EPDM – 3 primary installation methods – loose laid and ballasted, fully adhered and mechanically fastened.

 

 

Enhancement #1: Improvements to Seams

In the mid-1980s, a butyl-based splice adhesive was developed for EPDM seams as it was known to be tolerant of water. However, the seaming process still involved multiple steps, leaving seams prone to variations caused by workmanship techniques and installation conditions.

It wasn’t for another 20 years that customized primers and double-sided seam tape emerged. These products dramatically simplified the seaming process and reduced workmanship inconsistencies. Around 2005, seaming elevated to the next level with EPDM sheets and Factory-Applied tape. This further decreased workmanship issues and improved the quality of finished splices, providing more consistent results.

Enhancement #2: Improvements to Angle Change Securement

Instead of using wood, nailing strips were used to hold the EPDM membrane in place at a 90-degree angle at the base of parapet walls, extruded rubber and plastic nailing strips were found to be a much better solution. This change resolved the issue of having nailing strips that dried out over time, causing the membrane to “bridge” away from the wall.

According to Flat Roof Solutions, In 1989 Carlisle Syntec Systems introduced the RUSS (Reinforcing Universal Securement Strip) detail, in which a 6” wide reinforced EPDM membrane is held in place by fasteners and 2” metal seam fastening plates. EPDM field membrane is then spliced onto the RUSS with the same shear-resistant products used for seaming. The RUSS has performed well for about three decades now, and is still being used today.

Enhancement #3: Improvements to Puncture Resistance

EPDM’s puncture resistance has gone through tremendous improvements since its introduction. Although economical, the original 45-mil non-reinforced EPDM membrane did not offer much puncture resistance. In the mid-1980s, manufacturers introduced a reinforced EPDM sheet that contained an internal scrim for added toughness and durability. On a 60-mil membrane, adding reinforcing scrim to the sheet increases puncture resistance by approximately 50%.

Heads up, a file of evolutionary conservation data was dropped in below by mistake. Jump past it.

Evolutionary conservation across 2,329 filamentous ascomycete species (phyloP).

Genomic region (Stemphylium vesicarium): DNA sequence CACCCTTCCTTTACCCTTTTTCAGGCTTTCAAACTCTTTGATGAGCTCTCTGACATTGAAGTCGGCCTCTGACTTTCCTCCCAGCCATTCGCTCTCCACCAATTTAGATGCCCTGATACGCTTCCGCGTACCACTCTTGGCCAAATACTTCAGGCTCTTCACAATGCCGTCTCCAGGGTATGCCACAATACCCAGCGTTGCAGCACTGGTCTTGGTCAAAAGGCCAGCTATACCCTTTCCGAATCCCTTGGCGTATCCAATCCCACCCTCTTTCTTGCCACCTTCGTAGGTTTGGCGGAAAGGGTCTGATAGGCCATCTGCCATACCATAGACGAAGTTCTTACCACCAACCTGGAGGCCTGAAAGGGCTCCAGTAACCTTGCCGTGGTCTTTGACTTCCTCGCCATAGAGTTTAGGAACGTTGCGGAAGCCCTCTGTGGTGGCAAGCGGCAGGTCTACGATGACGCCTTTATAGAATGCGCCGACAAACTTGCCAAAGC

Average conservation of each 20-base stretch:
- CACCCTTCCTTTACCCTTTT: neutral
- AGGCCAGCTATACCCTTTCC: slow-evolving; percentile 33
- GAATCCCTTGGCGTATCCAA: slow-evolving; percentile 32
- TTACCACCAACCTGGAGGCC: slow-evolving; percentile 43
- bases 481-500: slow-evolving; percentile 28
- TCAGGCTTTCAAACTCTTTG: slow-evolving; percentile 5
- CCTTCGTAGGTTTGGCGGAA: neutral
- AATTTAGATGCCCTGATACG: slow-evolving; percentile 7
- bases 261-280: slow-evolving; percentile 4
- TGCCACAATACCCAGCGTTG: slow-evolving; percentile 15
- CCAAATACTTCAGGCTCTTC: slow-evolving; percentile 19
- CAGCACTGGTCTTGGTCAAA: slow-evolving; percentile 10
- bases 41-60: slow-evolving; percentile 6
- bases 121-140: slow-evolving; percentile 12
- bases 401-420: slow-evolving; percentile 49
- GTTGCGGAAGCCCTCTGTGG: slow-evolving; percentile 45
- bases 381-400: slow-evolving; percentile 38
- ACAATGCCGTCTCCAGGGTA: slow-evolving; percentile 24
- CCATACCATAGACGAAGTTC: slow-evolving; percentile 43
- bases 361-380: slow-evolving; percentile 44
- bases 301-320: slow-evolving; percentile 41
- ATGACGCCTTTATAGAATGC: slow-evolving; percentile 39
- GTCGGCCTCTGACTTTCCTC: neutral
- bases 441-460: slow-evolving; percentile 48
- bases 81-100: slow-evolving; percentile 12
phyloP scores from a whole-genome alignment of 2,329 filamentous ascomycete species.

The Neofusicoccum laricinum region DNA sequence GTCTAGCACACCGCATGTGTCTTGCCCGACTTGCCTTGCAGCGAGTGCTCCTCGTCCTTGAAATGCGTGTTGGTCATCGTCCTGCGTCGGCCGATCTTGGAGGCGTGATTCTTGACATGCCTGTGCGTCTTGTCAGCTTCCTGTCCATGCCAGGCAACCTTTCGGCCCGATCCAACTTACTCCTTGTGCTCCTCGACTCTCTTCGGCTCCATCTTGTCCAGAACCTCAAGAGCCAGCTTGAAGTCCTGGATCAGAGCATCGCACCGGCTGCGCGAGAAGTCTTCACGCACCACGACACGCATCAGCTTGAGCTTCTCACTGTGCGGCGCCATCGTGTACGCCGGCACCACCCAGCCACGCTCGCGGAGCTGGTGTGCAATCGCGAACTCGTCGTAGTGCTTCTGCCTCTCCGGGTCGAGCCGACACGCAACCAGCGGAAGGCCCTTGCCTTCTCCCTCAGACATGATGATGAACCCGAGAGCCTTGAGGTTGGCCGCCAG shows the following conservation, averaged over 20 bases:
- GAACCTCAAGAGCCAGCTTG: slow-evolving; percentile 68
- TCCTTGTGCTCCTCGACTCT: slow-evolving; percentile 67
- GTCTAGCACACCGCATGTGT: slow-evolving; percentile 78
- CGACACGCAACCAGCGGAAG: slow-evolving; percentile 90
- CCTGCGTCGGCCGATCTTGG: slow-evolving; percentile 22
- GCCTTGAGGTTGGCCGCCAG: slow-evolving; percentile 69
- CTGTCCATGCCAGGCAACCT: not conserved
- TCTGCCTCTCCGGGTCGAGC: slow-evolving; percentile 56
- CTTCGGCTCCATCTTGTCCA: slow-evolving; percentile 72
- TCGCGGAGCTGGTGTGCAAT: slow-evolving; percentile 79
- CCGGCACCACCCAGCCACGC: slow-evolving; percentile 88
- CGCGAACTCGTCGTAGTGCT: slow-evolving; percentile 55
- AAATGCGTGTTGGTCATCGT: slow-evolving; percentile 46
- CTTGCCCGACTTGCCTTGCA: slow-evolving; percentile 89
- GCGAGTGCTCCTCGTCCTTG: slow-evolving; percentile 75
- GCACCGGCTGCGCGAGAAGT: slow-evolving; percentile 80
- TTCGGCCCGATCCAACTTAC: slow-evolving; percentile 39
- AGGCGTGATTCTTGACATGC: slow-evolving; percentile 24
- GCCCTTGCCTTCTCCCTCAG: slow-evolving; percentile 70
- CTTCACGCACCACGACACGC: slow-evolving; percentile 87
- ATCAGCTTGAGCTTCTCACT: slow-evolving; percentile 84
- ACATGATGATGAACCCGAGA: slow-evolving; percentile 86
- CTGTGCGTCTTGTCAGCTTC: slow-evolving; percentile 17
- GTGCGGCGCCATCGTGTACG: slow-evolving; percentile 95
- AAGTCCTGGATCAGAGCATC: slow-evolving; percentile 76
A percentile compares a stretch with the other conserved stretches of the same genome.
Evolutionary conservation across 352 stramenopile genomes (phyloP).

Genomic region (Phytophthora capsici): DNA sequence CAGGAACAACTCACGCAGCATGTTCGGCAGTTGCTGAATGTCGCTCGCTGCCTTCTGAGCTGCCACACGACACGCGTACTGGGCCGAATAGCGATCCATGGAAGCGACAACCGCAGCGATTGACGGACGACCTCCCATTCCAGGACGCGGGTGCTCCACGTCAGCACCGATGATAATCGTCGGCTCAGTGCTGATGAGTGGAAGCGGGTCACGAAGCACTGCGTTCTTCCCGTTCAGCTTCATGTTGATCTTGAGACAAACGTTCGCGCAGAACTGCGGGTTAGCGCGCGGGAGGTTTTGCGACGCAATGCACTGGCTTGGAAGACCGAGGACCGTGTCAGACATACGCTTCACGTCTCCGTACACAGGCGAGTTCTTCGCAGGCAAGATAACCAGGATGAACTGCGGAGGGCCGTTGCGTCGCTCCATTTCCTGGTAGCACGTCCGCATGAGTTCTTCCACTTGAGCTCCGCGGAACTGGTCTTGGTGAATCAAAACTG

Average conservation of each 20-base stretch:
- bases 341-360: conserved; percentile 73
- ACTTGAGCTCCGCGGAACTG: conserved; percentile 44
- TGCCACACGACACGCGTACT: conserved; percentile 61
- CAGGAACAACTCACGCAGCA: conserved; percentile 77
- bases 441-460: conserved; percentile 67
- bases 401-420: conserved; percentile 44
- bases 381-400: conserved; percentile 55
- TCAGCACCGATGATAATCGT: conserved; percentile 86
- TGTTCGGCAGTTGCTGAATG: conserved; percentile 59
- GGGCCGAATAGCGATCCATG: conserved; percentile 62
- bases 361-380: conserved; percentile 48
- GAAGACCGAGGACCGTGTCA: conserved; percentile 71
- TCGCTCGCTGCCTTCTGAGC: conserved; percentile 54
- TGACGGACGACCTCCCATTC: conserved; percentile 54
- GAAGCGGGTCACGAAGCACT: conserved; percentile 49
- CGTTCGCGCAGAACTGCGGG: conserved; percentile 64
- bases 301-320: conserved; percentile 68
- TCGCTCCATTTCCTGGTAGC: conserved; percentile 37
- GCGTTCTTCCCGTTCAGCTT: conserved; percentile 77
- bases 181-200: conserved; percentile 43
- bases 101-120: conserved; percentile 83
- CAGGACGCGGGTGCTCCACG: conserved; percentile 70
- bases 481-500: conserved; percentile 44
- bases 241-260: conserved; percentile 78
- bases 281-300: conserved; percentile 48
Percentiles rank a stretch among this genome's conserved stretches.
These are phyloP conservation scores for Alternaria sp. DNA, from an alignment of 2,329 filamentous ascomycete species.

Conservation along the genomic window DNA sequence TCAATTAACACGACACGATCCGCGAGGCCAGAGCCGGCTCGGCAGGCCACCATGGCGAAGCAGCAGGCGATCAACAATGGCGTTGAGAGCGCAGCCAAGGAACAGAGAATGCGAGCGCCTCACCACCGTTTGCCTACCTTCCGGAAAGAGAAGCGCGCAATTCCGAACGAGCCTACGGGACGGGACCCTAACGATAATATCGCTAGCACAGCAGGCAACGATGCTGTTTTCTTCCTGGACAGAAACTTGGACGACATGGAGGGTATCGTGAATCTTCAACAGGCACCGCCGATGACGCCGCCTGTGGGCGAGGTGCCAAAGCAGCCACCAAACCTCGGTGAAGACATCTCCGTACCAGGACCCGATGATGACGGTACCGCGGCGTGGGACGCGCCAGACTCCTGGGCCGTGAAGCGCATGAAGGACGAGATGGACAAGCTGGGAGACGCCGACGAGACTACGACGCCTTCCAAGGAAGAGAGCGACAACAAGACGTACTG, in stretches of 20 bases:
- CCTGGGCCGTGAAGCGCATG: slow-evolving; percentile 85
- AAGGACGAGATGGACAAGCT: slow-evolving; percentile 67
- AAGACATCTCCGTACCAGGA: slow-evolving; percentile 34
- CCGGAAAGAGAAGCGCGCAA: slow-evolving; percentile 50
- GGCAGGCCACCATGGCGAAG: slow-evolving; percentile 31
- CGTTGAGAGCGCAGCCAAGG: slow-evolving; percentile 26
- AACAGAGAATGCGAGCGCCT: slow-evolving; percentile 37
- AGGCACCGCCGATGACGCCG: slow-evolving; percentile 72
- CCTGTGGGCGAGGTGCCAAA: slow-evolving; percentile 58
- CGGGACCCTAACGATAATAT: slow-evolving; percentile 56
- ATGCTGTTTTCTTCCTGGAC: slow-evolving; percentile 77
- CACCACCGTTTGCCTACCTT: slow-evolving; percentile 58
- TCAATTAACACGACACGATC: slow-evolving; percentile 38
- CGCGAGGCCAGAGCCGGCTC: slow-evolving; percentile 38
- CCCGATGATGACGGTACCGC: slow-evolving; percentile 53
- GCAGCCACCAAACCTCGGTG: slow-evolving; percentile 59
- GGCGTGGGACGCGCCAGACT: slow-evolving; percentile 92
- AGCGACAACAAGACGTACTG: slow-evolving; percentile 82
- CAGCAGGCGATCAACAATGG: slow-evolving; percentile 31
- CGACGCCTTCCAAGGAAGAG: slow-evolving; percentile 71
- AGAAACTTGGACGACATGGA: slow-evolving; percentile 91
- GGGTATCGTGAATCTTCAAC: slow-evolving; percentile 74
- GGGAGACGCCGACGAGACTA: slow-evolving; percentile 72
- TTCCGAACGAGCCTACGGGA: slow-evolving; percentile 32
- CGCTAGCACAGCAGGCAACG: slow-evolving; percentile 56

Today, contractors even have the option of a 90-mil EPDM, which has twice the puncture resistance of the original 45-mil rubber and contains the most weathering material of any single-ply membrane on the market.

Enhancement #4: Improvements to Flashing Details

Flashing detail improvements have significantly enhanced the overall quality and performance of EPDM roofs. According to SBC Magazine, from 1962 to the 1980s, wall and penetration flashings were manufactured from uncured neoprene which was prone to cracking. In the mid-1980s, flashing made of uncured EPDM was introduced. This offered dramatically improved weathering properties and resolved the surface cracking issues. Today’s pressure-sensitive flashings feature a full 60-mil EPDM weathering layer laminated to 30-mil cured adhesive for a 90-mil total thickness. This added thickness contributes to the durability and robustness of EPDM flashings.

Figuring out the right materials for your roof can be a challenging task. If you’re looking for more information on how you can maintain the health of your roof, click here to contact us. Our team of experts is available 24/7 to address all of your roofing needs.